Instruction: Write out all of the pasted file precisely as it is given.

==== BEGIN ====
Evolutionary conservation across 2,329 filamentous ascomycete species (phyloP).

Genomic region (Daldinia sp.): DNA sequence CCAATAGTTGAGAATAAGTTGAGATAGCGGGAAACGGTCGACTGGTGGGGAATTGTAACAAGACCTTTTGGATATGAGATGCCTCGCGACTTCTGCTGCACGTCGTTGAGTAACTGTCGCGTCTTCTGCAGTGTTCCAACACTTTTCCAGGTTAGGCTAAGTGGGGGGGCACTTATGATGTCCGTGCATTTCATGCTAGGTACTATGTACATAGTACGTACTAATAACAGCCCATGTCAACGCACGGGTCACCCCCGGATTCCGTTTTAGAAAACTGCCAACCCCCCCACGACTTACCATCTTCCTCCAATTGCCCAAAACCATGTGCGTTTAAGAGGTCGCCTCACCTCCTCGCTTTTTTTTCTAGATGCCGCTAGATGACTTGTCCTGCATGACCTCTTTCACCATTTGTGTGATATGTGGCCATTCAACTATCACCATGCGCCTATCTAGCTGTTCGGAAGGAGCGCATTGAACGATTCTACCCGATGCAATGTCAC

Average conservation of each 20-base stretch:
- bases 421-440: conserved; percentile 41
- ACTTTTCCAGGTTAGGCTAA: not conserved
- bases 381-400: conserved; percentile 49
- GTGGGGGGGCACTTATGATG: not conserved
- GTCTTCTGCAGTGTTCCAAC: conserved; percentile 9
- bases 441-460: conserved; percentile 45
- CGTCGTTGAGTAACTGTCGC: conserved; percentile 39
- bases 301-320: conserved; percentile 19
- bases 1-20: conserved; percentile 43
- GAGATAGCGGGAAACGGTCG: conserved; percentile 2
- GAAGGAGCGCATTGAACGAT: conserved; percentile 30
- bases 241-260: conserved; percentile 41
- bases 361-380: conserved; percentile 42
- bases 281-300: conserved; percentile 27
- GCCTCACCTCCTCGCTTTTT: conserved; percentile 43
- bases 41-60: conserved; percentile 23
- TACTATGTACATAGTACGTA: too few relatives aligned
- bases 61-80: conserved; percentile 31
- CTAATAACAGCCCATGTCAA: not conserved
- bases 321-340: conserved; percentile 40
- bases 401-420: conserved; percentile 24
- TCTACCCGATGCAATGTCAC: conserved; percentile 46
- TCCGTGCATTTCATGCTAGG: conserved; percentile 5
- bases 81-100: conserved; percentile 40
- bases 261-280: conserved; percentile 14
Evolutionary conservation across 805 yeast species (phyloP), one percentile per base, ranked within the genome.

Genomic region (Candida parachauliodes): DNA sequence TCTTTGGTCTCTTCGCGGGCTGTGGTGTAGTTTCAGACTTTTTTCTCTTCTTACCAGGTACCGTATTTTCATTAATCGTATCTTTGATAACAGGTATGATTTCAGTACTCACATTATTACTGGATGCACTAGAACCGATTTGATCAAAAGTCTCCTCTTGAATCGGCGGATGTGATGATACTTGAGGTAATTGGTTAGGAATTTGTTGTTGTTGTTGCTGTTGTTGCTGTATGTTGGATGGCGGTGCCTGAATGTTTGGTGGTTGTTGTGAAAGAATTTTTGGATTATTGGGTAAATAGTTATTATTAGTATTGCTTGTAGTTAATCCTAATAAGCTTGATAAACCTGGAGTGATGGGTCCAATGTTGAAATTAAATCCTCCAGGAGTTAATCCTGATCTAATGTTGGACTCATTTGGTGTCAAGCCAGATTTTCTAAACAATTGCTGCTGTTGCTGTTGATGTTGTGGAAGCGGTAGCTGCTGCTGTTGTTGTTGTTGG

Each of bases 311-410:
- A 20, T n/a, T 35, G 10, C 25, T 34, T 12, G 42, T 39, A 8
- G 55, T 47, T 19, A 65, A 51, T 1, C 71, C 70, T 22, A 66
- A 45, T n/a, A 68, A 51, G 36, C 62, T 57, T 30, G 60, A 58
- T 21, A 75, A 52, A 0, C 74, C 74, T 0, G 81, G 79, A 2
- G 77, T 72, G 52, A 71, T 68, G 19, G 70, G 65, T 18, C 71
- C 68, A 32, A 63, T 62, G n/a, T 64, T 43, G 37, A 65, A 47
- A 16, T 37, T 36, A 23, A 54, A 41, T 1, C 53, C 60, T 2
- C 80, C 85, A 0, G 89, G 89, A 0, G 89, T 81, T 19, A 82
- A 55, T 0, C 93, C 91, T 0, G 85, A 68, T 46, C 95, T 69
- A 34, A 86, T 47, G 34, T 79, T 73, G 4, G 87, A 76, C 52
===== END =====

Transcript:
Evolutionary conservation across 2,329 filamentous ascomycete species (phyloP).

Genomic region (Daldinia sp.): DNA sequence CCAATAGTTGAGAATAAGTTGAGATAGCGGGAAACGGTCGACTGGTGGGGAATTGTAACAAGACCTTTTGGATATGAGATGCCTCGCGACTTCTGCTGCACGTCGTTGAGTAACTGTCGCGTCTTCTGCAGTGTTCCAACACTTTTCCAGGTTAGGCTAAGTGGGGGGGCACTTATGATGTCCGTGCATTTCATGCTAGGTACTATGTACATAGTACGTACTAATAACAGCCCATGTCAACGCACGGGTCACCCCCGGATTCCGTTTTAGAAAACTGCCAACCCCCCCACGACTTACCATCTTCCTCCAATTGCCCAAAACCATGTGCGTTTAAGAGGTCGCCTCACCTCCTCGCTTTTTTTTCTAGATGCCGCTAGATGACTTGTCCTGCATGACCTCTTTCACCATTTGTGTGATATGTGGCCATTCAACTATCACCATGCGCCTATCTAGCTGTTCGGAAGGAGCGCATTGAACGATTCTACCCGATGCAATGTCAC

Average conservation of each 20-base stretch:
- bases 421-440: conserved; percentile 41
- ACTTTTCCAGGTTAGGCTAA: not conserved
- bases 381-400: conserved; percentile 49
- GTGGGGGGGCACTTATGATG: not conserved
- GTCTTCTGCAGTGTTCCAAC: conserved; percentile 9
- bases 441-460: conserved; percentile 45
- CGTCGTTGAGTAACTGTCGC: conserved; percentile 39
- bases 301-320: conserved; percentile 19
- bases 1-20: conserved; percentile 43
- GAGATAGCGGGAAACGGTCG: conserved; percentile 2
- GAAGGAGCGCATTGAACGAT: conserved; percentile 30
- bases 241-260: conserved; percentile 41
- bases 361-380: conserved; percentile 42
- bases 281-300: conserved; percentile 27
- GCCTCACCTCCTCGCTTTTT: conserved; percentile 43
- bases 41-60: conserved; percentile 23
- TACTATGTACATAGTACGTA: too few relatives aligned
- bases 61-80: conserved; percentile 31
- CTAATAACAGCCCATGTCAA: not conserved
- bases 321-340: conserved; percentile 40
- bases 401-420: conserved; percentile 24
- TCTACCCGATGCAATGTCAC: conserved; percentile 46
- TCCGTGCATTTCATGCTAGG: conserved; percentile 5
- bases 81-100: conserved; percentile 40
- bases 261-280: conserved; percentile 14
Evolutionary conservation across 805 yeast species (phyloP), one percentile per base, ranked within the genome.

Genomic region (Candida parachauliodes): DNA sequence TCTTTGGTCTCTTCGCGGGCTGTGGTGTAGTTTCAGACTTTTTTCTCTTCTTACCAGGTACCGTATTTTCATTAATCGTATCTTTGATAACAGGTATGATTTCAGTACTCACATTATTACTGGATGCACTAGAACCGATTTGATCAAAAGTCTCCTCTTGAATCGGCGGATGTGATGATACTTGAGGTAATTGGTTAGGAATTTGTTGTTGTTGTTGCTGTTGTTGCTGTATGTTGGATGGCGGTGCCTGAATGTTTGGTGGTTGTTGTGAAAGAATTTTTGGATTATTGGGTAAATAGTTATTATTAGTATTGCTTGTAGTTAATCCTAATAAGCTTGATAAACCTGGAGTGATGGGTCCAATGTTGAAATTAAATCCTCCAGGAGTTAATCCTGATCTAATGTTGGACTCATTTGGTGTCAAGCCAGATTTTCTAAACAATTGCTGCTGTTGCTGTTGATGTTGTGGAAGCGGTAGCTGCTGCTGTTGTTGTTGTTGG

Each of bases 311-410:
- A 20, T n/a, T 35, G 10, C 25, T 34, T 12, G 42, T 39, A 8
- G 55, T 47, T 19, A 65, A 51, T 1, C 71, C 70, T 22, A 66
- A 45, T n/a, A 68, A 51, G 36, C 62, T 57, T 30, G 60, A 58
- T 21, A 75, A 52, A 0, C 74, C 74, T 0, G 81, G 79, A 2
- G 77, T 72, G 52, A 71, T 68, G 19, G 70, G 65, T 18, C 71
- C 68, A 32, A 63, T 62, G n/a, T 64, T 43, G 37, A 65, A 47
- A 16, T 37, T 36, A 23, A 54, A 41, T 1, C 53, C 60, T 2
- C 80, C 85, A 0, G 89, G 89, A 0, G 89, T 81, T 19, A 82
- A 55, T 0, C 93, C 91, T 0, G 85, A 68, T 46, C 95, T 69
- A 34, A 86, T 47, G 34, T 79, T 73, G 4, G 87, A 76, C 52